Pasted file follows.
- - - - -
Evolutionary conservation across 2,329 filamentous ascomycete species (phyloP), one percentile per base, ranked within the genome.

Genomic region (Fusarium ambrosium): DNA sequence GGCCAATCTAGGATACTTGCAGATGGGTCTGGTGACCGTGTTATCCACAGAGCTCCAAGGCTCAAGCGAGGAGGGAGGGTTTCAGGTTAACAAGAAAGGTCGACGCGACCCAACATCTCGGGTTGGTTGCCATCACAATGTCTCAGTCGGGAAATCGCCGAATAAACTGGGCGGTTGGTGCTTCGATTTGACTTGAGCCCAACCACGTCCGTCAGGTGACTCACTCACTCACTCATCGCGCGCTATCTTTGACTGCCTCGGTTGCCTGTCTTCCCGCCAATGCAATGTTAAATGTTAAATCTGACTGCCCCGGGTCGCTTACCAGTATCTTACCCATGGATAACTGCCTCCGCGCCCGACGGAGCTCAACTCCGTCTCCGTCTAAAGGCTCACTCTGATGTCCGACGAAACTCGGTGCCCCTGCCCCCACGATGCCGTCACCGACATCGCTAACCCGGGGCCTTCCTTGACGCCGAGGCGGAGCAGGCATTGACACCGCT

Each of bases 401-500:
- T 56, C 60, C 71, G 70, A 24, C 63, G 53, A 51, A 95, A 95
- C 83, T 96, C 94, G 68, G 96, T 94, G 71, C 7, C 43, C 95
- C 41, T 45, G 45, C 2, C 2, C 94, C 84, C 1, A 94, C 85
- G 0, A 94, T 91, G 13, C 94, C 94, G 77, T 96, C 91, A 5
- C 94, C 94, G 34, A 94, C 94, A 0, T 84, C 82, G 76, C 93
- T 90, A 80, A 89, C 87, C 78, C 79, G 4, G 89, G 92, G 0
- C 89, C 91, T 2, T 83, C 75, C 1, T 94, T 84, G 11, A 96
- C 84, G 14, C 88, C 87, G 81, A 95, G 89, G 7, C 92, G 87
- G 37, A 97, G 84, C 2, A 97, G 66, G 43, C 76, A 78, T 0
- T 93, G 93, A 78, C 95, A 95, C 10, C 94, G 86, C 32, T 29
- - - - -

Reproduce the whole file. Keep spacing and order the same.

Evolutionary conservation across 2,329 filamentous ascomycete species (phyloP), one percentile per base, ranked within the genome.

Genomic region (Fusarium ambrosium): DNA sequence GGCCAATCTAGGATACTTGCAGATGGGTCTGGTGACCGTGTTATCCACAGAGCTCCAAGGCTCAAGCGAGGAGGGAGGGTTTCAGGTTAACAAGAAAGGTCGACGCGACCCAACATCTCGGGTTGGTTGCCATCACAATGTCTCAGTCGGGAAATCGCCGAATAAACTGGGCGGTTGGTGCTTCGATTTGACTTGAGCCCAACCACGTCCGTCAGGTGACTCACTCACTCACTCATCGCGCGCTATCTTTGACTGCCTCGGTTGCCTGTCTTCCCGCCAATGCAATGTTAAATGTTAAATCTGACTGCCCCGGGTCGCTTACCAGTATCTTACCCATGGATAACTGCCTCCGCGCCCGACGGAGCTCAACTCCGTCTCCGTCTAAAGGCTCACTCTGATGTCCGACGAAACTCGGTGCCCCTGCCCCCACGATGCCGTCACCGACATCGCTAACCCGGGGCCTTCCTTGACGCCGAGGCGGAGCAGGCATTGACACCGCT

Each of bases 401-500:
- T 56, C 60, C 71, G 70, A 24, C 63, G 53, A 51, A 95, A 95
- C 83, T 96, C 94, G 68, G 96, T 94, G 71, C 7, C 43, C 95
- C 41, T 45, G 45, C 2, C 2, C 94, C 84, C 1, A 94, C 85
- G 0, A 94, T 91, G 13, C 94, C 94, G 77, T 96, C 91, A 5
- C 94, C 94, G 34, A 94, C 94, A 0, T 84, C 82, G 76, C 93
- T 90, A 80, A 89, C 87, C 78, C 79, G 4, G 89, G 92, G 0
- C 89, C 91, T 2, T 83, C 75, C 1, T 94, T 84, G 11, A 96
- C 84, G 14, C 88, C 87, G 81, A 95, G 89, G 7, C 92, G 87
- G 37, A 97, G 84, C 2, A 97, G 66, G 43, C 76, A 78, T 0
- T 93, G 93, A 78, C 95, A 95, C 10, C 94, G 86, C 32, T 29